Senate Democrats believe that winning the majority in 2020 is well within their reach. While the map looks much better for them than it did in 2018, do they have a clear path to the majority?  At least today, this is not a yes or no question.  The real answer is: it depends.  It depends on a range of factors; some of which are in Democrats’ control and some that just aren’t.  

To win the majority, Democrats need to score a net gain of three seats if they win the White House or four seats if Republicans prevail.  

It is true that Democrats are looking at a better map this cycle than the one they faced in 2018.  Of the 12 seats that they are defending, only one – U.S. Sen. Doug Jones in Alabama – is in a state that President Trump carried in 2016.  If Republicans want to put other states in play, there are really only three possibilities, U.S. Sens. Gary Peters in Michigan, Tina Smith in Minnesota and Jeanne Shaheen in New Hampshire.  But, Republicans will have to recruit very credible first-tier candidates if they are going to turn potential into possibility.  The only way other opportunities might open up is if there is a retirement.  At this point, all Democratic incumbents have said that they intend to seek re-election.  If that holds, this will be the second consecutive cycle without a Democratic retirement.

Of the 22 seats that Republicans are defending this cycle, including open seats in Kansas and Tennessee, there are three in real danger: U.S. Sens. Martha McSally in Arizona, Cory Gardner in Colorado and Susan Collins in Maine.  While Trump carried Arizona by four points in 2016, Democratic presidential nominee Hillary Clinton won Colorado by five points and Maine by three points.  These races will be very competitive as long as Democrats recruit credible candidates.

If this represents the Senate landscape in the fall of 2020, Democrats would be hard pressed to win the majority.  In this scenario, they would have to hold on to Alabama, win the White House and pick up Arizona, Colorado and Maine.  Certainly, this is possible because anything in politics is possible.  It’s just not probable.

Thus, Democrats have to work to expand the playing field beyond the GOP’s most vulnerable seats.  To that end, they believe that they can put Georgia and North Carolina, where U.S. Sens. David Perdue and Thom Tillis are seeking second terms, in play.  Trump carried Georgia by five points and North Carolina by four points in 2016.  If Democrats want to make these competitive, they will need very solid first-tier candidates.  In Georgia, party strategists are waiting to see if 2018 gubernatorial nominee Stacey Abrams runs.  Abrams’ candidacy would put the race in Toss Up.  Most other potential candidates would have to earn their way to Toss Up.  

Although it’s still very early, North Carolina has been something of a recruiting disappointment for Democrats.  Their first choice, state Attorney General Josh Stein, has opted to run for re-election rather than take on Tillis.  Former U.S. Transportation Secretary Anthony Foxx, who was Mayor of Charlotte from 2009 – 2013, has also taken a pass.  And like Georgia, there isn’t another obvious first-tier candidate.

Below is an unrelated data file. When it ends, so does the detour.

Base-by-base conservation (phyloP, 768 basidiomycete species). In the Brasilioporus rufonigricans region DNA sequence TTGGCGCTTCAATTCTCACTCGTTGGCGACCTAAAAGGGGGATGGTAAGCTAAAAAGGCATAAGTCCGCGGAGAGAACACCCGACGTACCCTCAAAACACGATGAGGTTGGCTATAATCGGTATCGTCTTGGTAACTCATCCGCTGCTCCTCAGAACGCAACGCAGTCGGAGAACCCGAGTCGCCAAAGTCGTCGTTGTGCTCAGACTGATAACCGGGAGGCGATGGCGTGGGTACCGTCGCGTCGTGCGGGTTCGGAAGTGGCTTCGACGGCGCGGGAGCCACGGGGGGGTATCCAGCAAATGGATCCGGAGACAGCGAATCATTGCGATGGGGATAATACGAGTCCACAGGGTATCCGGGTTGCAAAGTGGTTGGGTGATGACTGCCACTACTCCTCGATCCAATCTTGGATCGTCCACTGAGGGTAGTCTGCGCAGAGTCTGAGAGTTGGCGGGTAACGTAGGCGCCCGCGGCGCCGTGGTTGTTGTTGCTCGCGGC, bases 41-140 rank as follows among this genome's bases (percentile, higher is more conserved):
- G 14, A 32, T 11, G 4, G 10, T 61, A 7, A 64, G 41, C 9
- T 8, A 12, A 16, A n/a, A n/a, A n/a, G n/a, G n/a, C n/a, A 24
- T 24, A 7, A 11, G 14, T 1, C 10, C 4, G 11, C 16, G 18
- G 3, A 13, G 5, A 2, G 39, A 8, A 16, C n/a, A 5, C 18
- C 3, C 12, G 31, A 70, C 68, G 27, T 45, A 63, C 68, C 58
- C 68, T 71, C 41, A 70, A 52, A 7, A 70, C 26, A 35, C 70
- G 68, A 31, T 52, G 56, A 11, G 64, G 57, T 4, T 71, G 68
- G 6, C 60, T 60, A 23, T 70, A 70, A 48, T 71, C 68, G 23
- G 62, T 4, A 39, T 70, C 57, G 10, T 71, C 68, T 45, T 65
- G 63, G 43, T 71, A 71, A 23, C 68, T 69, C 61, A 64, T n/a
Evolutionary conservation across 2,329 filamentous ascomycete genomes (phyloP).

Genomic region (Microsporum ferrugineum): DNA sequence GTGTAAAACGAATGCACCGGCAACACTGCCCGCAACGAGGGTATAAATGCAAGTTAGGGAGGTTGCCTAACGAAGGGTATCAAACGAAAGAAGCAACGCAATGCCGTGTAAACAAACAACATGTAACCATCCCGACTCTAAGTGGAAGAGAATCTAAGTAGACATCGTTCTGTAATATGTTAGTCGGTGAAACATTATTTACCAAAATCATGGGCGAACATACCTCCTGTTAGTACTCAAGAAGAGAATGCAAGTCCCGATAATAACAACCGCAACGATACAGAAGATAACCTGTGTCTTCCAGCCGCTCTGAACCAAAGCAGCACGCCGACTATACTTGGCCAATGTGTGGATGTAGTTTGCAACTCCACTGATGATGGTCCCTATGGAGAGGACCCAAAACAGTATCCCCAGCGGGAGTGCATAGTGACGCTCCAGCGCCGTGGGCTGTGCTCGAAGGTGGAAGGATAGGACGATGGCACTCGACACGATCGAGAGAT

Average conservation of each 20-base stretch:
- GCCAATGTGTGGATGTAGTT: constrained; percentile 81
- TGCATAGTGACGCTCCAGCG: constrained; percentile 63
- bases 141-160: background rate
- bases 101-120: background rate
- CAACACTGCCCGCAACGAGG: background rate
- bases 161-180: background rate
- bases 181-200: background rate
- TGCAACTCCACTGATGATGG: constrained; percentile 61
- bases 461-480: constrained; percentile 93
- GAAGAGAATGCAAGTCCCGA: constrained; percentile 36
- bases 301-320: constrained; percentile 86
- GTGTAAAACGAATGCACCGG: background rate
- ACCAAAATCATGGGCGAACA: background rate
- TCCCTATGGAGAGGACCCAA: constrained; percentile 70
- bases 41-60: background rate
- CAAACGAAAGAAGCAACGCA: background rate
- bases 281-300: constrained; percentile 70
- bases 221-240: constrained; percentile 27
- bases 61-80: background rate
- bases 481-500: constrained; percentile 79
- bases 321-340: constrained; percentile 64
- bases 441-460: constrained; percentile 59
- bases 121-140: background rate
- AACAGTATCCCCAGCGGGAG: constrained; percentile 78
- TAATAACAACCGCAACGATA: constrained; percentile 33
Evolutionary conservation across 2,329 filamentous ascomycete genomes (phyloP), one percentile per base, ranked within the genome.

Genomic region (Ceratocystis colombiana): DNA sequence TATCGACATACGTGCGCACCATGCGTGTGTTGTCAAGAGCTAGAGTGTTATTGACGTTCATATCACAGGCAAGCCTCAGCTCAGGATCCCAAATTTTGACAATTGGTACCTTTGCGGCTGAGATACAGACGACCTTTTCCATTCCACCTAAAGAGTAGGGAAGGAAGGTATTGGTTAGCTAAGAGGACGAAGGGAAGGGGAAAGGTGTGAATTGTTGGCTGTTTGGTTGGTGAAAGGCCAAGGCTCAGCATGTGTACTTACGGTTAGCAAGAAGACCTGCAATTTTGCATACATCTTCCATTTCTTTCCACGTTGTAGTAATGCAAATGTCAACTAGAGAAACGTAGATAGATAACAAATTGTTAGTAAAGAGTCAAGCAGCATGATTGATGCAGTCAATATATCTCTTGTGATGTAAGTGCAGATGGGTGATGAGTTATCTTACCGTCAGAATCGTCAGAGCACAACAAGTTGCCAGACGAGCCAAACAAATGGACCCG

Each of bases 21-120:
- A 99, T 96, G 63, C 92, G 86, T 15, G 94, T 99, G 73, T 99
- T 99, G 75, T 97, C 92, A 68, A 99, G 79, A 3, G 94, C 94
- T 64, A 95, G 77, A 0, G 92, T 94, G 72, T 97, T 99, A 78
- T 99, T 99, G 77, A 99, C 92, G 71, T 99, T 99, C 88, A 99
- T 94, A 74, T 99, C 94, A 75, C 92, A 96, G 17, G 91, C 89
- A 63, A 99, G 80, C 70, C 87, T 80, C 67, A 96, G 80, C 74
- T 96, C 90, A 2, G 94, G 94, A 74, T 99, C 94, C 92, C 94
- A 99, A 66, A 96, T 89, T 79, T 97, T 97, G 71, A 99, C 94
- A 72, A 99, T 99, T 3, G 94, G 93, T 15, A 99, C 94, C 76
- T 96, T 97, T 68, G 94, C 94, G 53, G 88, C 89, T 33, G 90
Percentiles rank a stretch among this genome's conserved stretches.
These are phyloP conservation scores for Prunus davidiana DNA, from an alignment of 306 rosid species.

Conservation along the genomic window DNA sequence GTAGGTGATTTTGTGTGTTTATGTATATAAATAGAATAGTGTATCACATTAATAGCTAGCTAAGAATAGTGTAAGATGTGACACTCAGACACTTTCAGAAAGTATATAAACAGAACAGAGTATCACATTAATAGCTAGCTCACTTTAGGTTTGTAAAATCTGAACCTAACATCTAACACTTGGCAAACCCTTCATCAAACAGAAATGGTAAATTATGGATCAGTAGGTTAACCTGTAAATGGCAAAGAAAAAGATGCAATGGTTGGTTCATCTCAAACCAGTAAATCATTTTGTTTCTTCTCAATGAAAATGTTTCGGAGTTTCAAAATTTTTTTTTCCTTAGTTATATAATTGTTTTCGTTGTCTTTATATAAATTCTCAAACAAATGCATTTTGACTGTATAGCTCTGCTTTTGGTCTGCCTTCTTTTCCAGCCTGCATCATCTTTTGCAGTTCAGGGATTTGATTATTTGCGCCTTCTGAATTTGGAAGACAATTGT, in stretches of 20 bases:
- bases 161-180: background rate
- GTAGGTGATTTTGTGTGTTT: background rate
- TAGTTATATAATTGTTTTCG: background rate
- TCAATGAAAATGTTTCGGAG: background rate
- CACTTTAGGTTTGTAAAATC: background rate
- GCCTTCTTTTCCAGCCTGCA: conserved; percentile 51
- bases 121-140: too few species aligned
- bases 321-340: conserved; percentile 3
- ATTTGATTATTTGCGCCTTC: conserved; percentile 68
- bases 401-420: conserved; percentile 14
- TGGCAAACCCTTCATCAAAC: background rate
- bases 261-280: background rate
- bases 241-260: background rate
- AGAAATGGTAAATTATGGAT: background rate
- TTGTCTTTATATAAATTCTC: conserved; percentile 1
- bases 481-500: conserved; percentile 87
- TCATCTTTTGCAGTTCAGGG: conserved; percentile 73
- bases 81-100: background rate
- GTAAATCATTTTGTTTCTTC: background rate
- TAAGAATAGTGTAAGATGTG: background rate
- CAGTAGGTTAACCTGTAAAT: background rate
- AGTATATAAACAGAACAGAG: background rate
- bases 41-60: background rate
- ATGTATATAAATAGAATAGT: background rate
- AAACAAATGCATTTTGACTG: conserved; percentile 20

Democrats are also actively recruiting in the open seat in Kansas, as well as in Iowa where U.S. Sen. Joni Ernst is seeking a second term, in Kentucky against GOP Majority Leader Mitch McConnell and in Texas against U.S. Sen. John Cornyn. 

They can and do make credible arguments in each of these states: Democrats won the gubernatorial race in Kansas in 2018, creating an opening for the party; Ernst is running in a presidential year in a state in which Trump isn’t as popular as a Republican President would be expected to be; McConnell appears to have weak poll numbers; and Democrat Beto O’Rourke came within three points of defeating GOP U.S. Sen. Ted Cruz in 2016 (in truth, Cornyn is in better shape than Cruz was at this point in the cycle). 

None of these is an easy race for Democrats.  They might be able to recruit candidates who can make these races competitive, but their chances of winning any of them seem slim today.  It’s more likely, though, that Democratic strategists are looking to make Republicans devote resources to these races and hopefully at the expense of other, more vulnerable contests. 

So what is Democrats’ path to the majority?  Let’s stipulate simply based on presidential performance that Alabama is the North Dakota of 2020 and Jones doesn’t win a full term.  That means that Democrats need to pick up four Republicans seats if they win the White House or five if they don’t.  To do this, they would need to sweep the three most vulnerable GOP-held seats (Arizona, Colorado and Maine) and then win both Georgia and North Carolina, or see lightning strike in Iowa, Kansas, Kentucky or Texas.  Is this a plausible scenario?  Sure, in theory.  But, if nothing else, this scenario demonstrates how narrow Democrats’ path to the majority really is.   

Of course, the biggest “it depends” factor is the identity of the Democratic presidential nominee.  Will the party nominate someone who is acceptable to voters in Georgia and North Carolina?  Will the nominee be too progressive for Arizona voters, or not progressive enough for Democratic base voters in Colorado?  The answers to these questions won’t be known for more than a year, but the eventual nominee will be important in defining what kind of path Democrats face in their quest for the majority. 

Image Credit: AP Photo/J. Scott Applewhite

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